Welcome back: Twins bats resurface in "opener"

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Today I had a voicemail message on my cell phone that was intended to inspire envy more than anything--but instead, it riled me out of my late-winter stupor.


It was my father calling from Surprise, Arizona, where he noted more than once it was 78 degrees and a perfectly clear day. But he was really calling to let me know that Doug Mienkewitcz--the former Twins first baseman, once and forever known as Dougie Baseball--was batting for the Royals against the Rangers.

Dougie managed to work a 1-2 count full, and with the 3-2 pitch, according to the live broadcast my dad was offering on my mailbox, he pulled a weak grounder to the Rangers' first baseman for an unassisted out.

"He still can't drive in a run when it counts," my personal play-by-play man concluded before clicking off.

Sure, I was envious on the surface, but also grateful deep down that the Twins don't have Mienkewitcz to kick around anymore.

With that sense of small triumph, I turned my attention to the FSN broadcast of the Twins' exhibition opener against the BoSox.

Aside from the weird time-warp that comes with watching a televised night game this early in the year--and I'm still stinging from the disappointment all around last season--I felt a small sense of elation too. Embarrassing, since the game was meaningless in pretty much every regard.

Still, some things worth noting:

* Torii Hunter, Joe Mauer and Lew Ford all homered, and with as much authority as can be mustered the first week in March. If that happens more than once during the regular season, I'll be happy.

* The Twins have an interesting team, with enough off-the-radar acquisitions to finally keep Michael Cuddyer out of the infield.

* That said, Tony Batista looks too overweight--even in spring training--to seriously play third base every day, if at all. A routine grounder early in the game made him look like he had just come down with a bad case of the gout.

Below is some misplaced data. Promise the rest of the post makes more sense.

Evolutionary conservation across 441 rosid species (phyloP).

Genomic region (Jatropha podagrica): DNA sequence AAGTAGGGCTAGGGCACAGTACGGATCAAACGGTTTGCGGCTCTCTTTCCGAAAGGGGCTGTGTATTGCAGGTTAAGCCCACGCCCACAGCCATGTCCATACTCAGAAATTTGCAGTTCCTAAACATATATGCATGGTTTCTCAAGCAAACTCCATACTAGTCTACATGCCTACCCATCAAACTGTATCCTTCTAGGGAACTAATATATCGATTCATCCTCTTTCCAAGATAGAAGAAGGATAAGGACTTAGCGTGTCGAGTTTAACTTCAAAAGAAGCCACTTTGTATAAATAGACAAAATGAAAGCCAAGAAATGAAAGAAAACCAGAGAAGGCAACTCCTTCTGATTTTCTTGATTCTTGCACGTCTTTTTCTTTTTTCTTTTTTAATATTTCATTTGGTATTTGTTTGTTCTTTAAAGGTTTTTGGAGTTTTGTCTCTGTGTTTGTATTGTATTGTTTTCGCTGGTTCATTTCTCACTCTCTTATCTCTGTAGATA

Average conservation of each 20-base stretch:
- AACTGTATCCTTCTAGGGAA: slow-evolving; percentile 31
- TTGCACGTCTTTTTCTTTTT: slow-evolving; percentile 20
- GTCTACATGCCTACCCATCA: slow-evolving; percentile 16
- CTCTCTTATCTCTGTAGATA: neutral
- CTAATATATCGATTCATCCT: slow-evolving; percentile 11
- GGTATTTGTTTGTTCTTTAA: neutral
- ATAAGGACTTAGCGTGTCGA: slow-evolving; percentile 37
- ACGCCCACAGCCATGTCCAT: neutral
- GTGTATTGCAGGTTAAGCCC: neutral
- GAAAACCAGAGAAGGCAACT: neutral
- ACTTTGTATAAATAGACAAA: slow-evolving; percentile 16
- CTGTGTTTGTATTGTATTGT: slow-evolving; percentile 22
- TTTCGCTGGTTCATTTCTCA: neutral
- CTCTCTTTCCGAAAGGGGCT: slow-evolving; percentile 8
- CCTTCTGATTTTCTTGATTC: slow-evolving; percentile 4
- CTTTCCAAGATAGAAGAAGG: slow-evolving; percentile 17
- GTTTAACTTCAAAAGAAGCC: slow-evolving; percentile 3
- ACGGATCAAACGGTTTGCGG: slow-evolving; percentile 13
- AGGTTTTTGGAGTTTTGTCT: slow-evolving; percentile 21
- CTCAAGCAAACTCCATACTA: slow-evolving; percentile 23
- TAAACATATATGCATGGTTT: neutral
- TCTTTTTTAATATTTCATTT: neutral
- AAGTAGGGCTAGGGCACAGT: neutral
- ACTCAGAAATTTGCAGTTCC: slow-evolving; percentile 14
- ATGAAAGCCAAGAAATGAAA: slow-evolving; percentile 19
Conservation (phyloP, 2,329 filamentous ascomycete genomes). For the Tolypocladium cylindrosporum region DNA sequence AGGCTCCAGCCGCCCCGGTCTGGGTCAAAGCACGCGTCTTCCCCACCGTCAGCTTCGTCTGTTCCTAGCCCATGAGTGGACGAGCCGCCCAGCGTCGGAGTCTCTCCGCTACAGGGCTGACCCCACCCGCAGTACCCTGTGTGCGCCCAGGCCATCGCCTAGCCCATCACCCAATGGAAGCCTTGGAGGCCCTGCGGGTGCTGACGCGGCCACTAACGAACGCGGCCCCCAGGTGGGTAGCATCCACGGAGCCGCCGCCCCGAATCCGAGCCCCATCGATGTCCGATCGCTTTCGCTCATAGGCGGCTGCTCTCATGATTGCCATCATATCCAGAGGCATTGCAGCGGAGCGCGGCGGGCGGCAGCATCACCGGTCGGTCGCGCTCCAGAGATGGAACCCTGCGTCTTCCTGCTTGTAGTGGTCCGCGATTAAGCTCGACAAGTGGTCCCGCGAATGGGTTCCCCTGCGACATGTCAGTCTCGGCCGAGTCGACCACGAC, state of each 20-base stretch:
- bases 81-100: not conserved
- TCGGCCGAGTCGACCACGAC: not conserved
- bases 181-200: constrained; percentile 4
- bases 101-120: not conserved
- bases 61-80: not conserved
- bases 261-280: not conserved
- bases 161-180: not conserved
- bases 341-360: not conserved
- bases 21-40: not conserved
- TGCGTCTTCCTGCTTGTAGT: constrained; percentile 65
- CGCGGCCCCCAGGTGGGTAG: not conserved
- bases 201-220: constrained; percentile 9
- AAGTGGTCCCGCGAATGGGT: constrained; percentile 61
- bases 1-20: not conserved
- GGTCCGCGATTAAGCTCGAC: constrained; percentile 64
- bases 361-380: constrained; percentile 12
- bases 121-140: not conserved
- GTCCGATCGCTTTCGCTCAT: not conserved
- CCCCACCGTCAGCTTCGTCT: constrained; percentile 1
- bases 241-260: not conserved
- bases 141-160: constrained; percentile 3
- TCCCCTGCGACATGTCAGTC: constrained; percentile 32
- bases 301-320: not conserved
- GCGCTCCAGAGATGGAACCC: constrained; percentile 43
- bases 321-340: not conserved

(Prediction: Terry Tiffee will find his late-2004 bat and end up at the hot corner; he started at first tonight in the absence of WBC-bound Justin Morneau.)

* Nick Punto still makes good bat contact, and needs to stay healthy. Carlos Silva still throws low strikes, and needs to stay healthy and get some run production from his teammates early in the season.

* Rondell White is a funny, amiable dude--if the mid-game interview with him is any indication--who seems content to only DH. He might want to hold up, though: I'm still not convinced Lew Ford is comfortable enough in right to play there every day, and his bat suffers if he sits.

* Johan Santana's arm didn't come flying clean out of its socket in the time he pitched.

The rest was, well, the first real spring training game of the season, and to say much more would be to look foolish.

But one more note: Making Ruben Sierra a "non-roster invitee" to camp may have been the whole league's stealth-cheap move of the off-season. Sure, he's ancient, but I'll tell you this: Seems like I've been watching him hit home runs in the Dome for more than half my life.

(I'm officially transferring my membership from the Bret Boone Fanclub! Okay, I know, talk to me in a month.)

And, oh yeah, Twins win.


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